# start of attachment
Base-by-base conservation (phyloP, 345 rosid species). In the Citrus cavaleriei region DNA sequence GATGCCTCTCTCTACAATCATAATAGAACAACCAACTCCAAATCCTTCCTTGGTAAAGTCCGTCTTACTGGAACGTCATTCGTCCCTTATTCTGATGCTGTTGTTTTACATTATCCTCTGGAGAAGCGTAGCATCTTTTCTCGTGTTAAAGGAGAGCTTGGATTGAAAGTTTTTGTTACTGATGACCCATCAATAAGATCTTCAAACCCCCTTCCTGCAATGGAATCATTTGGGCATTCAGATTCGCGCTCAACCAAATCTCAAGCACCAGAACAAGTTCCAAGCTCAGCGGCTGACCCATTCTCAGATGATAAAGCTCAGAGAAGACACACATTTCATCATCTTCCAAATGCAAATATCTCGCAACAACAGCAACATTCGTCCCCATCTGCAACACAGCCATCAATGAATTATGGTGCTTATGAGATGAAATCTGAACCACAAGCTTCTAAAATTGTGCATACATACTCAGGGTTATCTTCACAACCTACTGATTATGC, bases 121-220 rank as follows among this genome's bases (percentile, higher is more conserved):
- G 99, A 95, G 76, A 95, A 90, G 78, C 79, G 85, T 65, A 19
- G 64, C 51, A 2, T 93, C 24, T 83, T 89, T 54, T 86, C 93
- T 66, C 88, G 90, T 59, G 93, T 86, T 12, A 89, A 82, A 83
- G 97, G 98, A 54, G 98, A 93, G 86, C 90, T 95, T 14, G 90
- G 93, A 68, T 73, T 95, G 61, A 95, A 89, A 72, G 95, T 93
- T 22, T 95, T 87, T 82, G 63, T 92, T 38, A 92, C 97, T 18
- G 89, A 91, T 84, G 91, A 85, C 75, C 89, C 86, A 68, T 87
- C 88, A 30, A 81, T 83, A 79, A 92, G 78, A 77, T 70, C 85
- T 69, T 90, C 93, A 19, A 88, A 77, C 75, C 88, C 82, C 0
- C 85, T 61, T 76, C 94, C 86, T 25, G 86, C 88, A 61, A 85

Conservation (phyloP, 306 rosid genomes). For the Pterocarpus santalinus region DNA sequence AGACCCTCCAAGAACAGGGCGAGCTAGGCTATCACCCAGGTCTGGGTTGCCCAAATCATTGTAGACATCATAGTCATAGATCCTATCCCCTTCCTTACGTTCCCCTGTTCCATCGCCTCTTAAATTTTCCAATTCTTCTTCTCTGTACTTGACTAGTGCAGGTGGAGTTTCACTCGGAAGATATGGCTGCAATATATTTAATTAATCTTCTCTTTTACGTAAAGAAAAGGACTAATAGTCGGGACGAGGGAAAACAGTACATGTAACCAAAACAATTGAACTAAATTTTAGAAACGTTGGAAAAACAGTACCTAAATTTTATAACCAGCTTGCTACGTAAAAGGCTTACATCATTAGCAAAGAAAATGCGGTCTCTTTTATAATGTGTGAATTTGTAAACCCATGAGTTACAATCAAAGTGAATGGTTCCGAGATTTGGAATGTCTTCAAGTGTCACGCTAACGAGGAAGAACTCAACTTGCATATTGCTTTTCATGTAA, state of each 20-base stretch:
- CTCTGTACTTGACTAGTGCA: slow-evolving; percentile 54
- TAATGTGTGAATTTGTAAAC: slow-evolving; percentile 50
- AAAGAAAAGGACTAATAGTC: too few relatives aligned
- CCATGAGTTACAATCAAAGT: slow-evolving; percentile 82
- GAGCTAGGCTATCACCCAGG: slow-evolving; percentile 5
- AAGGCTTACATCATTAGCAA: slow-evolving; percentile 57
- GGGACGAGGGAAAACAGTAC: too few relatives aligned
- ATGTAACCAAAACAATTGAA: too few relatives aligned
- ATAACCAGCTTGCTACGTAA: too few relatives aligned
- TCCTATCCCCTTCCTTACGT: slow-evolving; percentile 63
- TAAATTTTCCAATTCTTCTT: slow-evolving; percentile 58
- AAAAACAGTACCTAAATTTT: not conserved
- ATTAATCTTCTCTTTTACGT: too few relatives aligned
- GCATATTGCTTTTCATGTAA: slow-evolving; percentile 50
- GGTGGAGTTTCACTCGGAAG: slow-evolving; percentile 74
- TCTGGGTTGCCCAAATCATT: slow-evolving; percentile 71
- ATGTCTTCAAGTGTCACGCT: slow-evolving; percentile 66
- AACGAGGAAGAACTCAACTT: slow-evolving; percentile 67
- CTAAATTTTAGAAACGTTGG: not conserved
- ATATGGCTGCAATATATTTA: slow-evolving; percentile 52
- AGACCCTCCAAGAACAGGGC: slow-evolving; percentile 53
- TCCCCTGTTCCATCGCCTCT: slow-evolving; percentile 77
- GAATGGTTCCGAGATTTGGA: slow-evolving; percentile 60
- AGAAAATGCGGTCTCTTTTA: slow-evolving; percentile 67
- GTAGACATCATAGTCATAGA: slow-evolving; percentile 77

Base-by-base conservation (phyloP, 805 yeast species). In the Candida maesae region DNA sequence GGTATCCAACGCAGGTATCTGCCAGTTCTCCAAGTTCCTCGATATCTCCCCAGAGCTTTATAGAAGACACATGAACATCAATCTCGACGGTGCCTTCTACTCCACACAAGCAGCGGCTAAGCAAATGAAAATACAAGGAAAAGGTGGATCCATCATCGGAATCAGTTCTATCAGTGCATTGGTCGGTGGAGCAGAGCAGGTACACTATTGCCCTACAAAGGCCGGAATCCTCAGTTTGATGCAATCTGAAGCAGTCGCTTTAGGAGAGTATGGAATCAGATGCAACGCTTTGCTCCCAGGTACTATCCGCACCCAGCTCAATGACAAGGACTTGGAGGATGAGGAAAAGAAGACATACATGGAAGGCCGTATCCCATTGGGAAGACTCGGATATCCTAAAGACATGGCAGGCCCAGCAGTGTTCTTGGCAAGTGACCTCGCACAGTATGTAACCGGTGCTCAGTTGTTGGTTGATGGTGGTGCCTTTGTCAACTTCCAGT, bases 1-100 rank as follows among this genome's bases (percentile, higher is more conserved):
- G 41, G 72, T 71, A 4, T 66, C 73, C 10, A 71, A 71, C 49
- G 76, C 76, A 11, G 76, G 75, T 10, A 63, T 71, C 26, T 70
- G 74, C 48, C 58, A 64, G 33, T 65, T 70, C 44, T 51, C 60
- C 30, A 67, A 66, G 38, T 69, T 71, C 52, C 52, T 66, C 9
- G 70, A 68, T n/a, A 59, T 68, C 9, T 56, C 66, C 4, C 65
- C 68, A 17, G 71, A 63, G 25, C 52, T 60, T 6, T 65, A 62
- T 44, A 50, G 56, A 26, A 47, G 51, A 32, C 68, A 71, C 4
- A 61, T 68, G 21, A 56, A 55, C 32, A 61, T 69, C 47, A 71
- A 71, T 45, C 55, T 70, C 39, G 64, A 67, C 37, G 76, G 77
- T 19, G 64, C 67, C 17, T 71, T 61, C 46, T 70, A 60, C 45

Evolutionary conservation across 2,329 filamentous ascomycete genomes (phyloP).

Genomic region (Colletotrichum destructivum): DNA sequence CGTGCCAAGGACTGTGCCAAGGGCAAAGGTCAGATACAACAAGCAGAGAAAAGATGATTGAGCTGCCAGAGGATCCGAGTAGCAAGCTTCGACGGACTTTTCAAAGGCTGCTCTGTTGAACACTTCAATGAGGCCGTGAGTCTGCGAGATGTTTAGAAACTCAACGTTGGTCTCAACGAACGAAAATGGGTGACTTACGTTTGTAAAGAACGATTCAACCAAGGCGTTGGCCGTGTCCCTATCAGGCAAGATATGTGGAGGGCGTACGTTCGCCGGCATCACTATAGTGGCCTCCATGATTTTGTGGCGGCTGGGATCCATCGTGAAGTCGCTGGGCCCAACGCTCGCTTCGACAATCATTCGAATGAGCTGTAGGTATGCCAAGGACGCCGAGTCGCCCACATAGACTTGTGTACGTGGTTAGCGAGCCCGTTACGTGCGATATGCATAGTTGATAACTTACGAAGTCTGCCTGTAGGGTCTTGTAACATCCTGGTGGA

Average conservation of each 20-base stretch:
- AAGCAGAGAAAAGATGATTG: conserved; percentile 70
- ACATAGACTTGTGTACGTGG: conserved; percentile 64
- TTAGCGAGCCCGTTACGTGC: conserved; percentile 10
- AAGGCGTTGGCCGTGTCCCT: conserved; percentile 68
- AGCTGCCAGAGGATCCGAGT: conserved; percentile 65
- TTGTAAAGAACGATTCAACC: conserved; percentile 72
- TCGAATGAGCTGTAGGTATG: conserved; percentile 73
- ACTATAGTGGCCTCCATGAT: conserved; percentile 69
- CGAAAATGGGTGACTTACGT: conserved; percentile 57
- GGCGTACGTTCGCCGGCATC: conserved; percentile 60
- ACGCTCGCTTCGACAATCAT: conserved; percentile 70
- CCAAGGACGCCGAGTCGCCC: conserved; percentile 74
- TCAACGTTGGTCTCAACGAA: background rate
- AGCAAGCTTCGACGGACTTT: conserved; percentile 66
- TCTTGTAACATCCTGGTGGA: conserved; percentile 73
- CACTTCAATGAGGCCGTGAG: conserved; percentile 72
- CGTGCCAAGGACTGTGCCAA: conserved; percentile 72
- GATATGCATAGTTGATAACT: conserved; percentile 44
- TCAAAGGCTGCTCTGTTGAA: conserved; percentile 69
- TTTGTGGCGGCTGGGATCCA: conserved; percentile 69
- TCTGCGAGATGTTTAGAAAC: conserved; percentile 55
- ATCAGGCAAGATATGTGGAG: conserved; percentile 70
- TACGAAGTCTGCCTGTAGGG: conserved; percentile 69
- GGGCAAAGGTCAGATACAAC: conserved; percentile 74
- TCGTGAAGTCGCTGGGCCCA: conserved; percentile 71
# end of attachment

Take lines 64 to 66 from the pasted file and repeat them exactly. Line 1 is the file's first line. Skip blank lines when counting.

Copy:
- TCAACGTTGGTCTCAACGAA: background rate
- AGCAAGCTTCGACGGACTTT: conserved; percentile 66
- TCTTGTAACATCCTGGTGGA: conserved; percentile 73